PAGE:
The intervening years

Fast forward ten years. I had moved job, relocated to Suffolk, and got married. For a while running took a back seat. My work as a deputy head occupied my time. I carried on exercising, but this meant a few lengths of Crown Pools or a step class. Then in 2001, everything changed. I was newly divorced, became ill with Grave’s Disease (an auto immune condition affecting the thyroid), had an early menopause and relocated back to London. Is there a link between stressful life experiences and physical illness or changes? Perhaps there is. But I was lucky in that I had successful treatment, absolutely loved my new job advising schools and early years settings and began another new chapter. Then everything changed again. My brother, who I adored, was seriously injured in a car accident. He survived thanks to the air ambulance service and amazing medical teams, but sadly, lived only a few years longer, due to his injuries.

How I started running again – for the money of course!

I wanted to do something positive to celebrate my brother’s life. In a moment of madness, I signed up for a trek to Iceland. You know how these things work; simply raise a few grand, (I recall £2,000)! However, there are only so many times you can rattle a tin outside Morrisons, wash cars or make cakes. My one attempt at a car boot sale was so full of schoolgirl errors, I cringe at the memory. I badly needed to boost the coffers, so I signed up for the Southend Half Marathon! All I had to do was run and get sponsors. The sheet filled up quickly! I began to increase time on my feet, the only training strategy I knew. I also ran back-to-back days with a rest day in between so that I experienced what it was like to run tired, (a tip from a work colleague). I can’t remember my time, but I finished, collected the money, completed the trek, and supported a charity which continues to be very dear to me.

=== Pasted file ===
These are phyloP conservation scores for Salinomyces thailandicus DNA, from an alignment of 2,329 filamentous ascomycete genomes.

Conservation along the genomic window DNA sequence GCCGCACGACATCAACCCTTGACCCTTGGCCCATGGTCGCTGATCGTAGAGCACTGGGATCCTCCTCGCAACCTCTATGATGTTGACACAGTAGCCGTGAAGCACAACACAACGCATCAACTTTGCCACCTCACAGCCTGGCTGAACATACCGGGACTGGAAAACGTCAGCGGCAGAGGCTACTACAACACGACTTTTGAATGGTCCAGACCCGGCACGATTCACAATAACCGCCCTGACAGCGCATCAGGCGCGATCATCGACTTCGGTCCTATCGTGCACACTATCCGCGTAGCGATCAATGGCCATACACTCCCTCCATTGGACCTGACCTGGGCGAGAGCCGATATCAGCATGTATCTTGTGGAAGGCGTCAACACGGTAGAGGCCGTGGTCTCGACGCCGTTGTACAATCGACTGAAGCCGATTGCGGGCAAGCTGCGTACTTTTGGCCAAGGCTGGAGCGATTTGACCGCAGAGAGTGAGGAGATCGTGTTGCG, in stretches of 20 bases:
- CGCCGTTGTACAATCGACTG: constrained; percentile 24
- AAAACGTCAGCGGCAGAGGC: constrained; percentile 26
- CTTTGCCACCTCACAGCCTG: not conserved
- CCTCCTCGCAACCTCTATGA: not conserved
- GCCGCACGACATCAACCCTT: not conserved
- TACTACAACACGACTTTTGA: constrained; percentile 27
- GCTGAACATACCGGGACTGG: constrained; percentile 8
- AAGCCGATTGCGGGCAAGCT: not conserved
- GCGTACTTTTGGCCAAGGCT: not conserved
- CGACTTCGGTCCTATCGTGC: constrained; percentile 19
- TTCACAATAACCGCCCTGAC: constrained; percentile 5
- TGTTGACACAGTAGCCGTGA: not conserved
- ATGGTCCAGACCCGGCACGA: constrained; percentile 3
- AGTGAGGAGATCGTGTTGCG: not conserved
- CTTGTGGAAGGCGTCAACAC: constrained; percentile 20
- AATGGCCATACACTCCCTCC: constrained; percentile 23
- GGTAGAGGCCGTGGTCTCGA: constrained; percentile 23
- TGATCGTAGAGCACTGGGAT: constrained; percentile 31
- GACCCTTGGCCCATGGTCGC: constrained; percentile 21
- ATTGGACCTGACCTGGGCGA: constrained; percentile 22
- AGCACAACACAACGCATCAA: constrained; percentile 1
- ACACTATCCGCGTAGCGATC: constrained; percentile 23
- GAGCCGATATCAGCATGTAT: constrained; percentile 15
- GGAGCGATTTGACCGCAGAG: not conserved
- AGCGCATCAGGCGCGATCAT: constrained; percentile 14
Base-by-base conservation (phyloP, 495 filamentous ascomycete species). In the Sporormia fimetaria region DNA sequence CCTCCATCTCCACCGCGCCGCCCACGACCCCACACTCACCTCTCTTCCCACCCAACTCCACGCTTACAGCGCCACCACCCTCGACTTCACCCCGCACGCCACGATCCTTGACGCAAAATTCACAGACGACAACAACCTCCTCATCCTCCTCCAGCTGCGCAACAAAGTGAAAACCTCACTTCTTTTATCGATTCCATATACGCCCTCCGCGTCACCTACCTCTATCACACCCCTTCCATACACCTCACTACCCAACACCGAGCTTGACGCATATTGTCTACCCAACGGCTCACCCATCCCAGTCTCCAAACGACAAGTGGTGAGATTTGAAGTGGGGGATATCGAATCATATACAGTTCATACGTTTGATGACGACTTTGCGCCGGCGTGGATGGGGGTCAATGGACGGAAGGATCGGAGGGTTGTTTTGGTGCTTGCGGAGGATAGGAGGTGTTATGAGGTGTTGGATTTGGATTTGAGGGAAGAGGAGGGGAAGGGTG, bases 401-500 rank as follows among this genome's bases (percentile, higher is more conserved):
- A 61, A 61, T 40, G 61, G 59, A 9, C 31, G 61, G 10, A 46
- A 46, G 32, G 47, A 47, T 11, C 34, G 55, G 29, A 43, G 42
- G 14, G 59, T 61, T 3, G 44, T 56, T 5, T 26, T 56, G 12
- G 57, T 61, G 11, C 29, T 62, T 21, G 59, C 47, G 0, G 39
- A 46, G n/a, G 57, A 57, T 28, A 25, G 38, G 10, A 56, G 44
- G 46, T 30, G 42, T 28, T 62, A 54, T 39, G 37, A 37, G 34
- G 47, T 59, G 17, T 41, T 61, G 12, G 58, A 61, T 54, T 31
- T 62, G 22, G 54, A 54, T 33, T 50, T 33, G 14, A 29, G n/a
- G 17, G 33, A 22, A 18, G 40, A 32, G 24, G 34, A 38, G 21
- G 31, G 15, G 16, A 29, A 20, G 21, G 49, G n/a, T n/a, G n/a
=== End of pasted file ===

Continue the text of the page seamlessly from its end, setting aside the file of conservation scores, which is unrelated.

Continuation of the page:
Not long after, I met David. He had recently started going to a gym and running. Parkruns became a big part of our weekends. What’s not to like about a run, a coffee, and a bun? In recent times, we have both really enjoyed volunteering and being part of the team that makes Felixstowe parkrun happen, (special mention to the master of multi-tasking, David Brewster and of course The Boss)!

During our early years together, David became very ill. For a while all focus was on his recovery. Thankfully, that period is now quite a blur. Once we were over that hurdle, David persuaded me to come and live here, (he is Felixstowe born and bred and as you have gleaned from my story, I have lived all over the place)! We were married in 2015 and I am really delighted to say I have put down roots and Felixstowe is my forever home.

Joining FRR – how did that happen?

Who doesn’t like a tipple en route?

It was the lovely Jo Whelan who suggested I might like to join Road Runners. Jo was a colleague of David’s and I had got to know her through some of the surgery social events. I was so anxious when I pitched up for my first training session. I needn’t have worried; everyone was so friendly and welcoming. I am so glad I plucked up the courage and ‘trotted together’ with Jo on that first night! Jo and I have trotted together on numerous occasions before and since but that’s another story!